Charles Krauthammer, the erudite conservative columnist and bestselling author who became a television star and one of the most cogent critics of the Obama administration, died Thursday of cancer. He was 68 years old.
Though heartbreaking for the conservative movement generally and his audience in print and on Fox News particularly, Mr. Krauthammer’s death was not unexpected. On June 8 he had revealed his dire situation in a public letter.
“Recent tests have revealed that the cancer had returned,” he wrote, explaining why his once-ubiquitous presence had noticeably diminished in recent months. “There was no sign of it as recently as a month ago, which means it is aggressive and spreading rapidly. My doctors tell me their best estimate is that I have only a few weeks left to live. This is the final verdict. My fight is over.”
Though trained as a physician at Harvard Medical School, Mr. Krauthammer eschewed a career in psychiatry to become one of the primary conservative voices on The Washington Post’s op-ed page. Mr. Krauthammer had already demonstrated an ability to switch gears smoothly in life, as his probable future as a surgeon had already been ended, at age 22, by a swimming accident at Harvard that severed his spinal cord. He used a wheelchair after the accident. Years later, Mr. Krauthammer would write that he strongly considered dropping out of Harvard, but at the urging of professors he valued forever, he remained enrolled.
The move from a doctor’s office to a public intellectual’s wasn’t the last for Mr. Krauthammer, as he then became a popular fixture on Fox News as a conservative commentator. As Fox News came to dominate the cable news ratings, it was Mr. Krauthammer who was credited with the quip that its owner, Rupert Murdoch, had “found a niche audience: half the country.”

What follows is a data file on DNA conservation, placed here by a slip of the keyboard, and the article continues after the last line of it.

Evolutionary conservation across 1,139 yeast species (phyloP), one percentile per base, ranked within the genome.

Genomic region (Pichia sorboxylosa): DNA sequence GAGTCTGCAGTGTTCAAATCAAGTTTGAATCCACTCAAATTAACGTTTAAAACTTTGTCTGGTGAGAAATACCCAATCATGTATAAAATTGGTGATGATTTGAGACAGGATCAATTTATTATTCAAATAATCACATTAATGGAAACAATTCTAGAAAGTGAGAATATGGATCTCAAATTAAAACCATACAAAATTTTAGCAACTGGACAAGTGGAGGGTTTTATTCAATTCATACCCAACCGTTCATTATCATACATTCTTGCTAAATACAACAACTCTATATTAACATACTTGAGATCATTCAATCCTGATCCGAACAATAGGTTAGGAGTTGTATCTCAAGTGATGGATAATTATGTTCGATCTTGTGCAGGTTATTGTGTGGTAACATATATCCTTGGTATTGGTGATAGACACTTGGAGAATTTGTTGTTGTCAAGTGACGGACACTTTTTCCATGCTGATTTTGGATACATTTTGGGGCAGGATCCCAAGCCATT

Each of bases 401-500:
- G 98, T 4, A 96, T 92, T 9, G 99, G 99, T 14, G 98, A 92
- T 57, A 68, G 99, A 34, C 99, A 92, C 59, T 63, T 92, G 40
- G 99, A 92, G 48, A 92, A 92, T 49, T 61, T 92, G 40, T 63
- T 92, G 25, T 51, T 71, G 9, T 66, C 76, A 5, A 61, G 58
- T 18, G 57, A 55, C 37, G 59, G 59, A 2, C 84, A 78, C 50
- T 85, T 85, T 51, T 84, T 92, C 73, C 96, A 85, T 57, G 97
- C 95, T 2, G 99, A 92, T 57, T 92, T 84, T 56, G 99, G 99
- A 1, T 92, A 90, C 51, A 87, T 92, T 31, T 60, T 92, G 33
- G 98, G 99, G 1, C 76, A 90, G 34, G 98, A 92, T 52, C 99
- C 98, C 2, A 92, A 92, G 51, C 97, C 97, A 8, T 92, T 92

Whatever the field he took after graduating from McGill University in his native Canada, Mr. Krauthammer won honors on it. In medicine, he was awarded the Edwin Dunlop Prize for excellence in psychiatric research. In 1984, his writing for The New Republic won a National Magazine Award, and in 1987 he was awarded a Pulitzer Prize for his commentary in The Post.
Mr. Krauthammer, a chess fiend in his spare time, was well aware of his peripatetic accomplishment, once joking in The Post that, “everything I’ve gotten good at, I quit the next day to go on to do something else.”
In a similar vein, he once told C-SPAN “I’ve had a very checkered, irregular career.”
Politics attracted him because he thought that at some point all other pursuits were either touched or consumed by it, he wrote in his introduction to “Things That Matter: Three Decades of Passions, Pastimes and Politics,” a collection of writings he published in 2015. The book leaped to the top of The New York Times bestsellers list, a perch it held for 10 weeks. It remained on the list for almost 40 weeks, and Thursday evening it occupied a Top 25 spot at Amazon in three categories.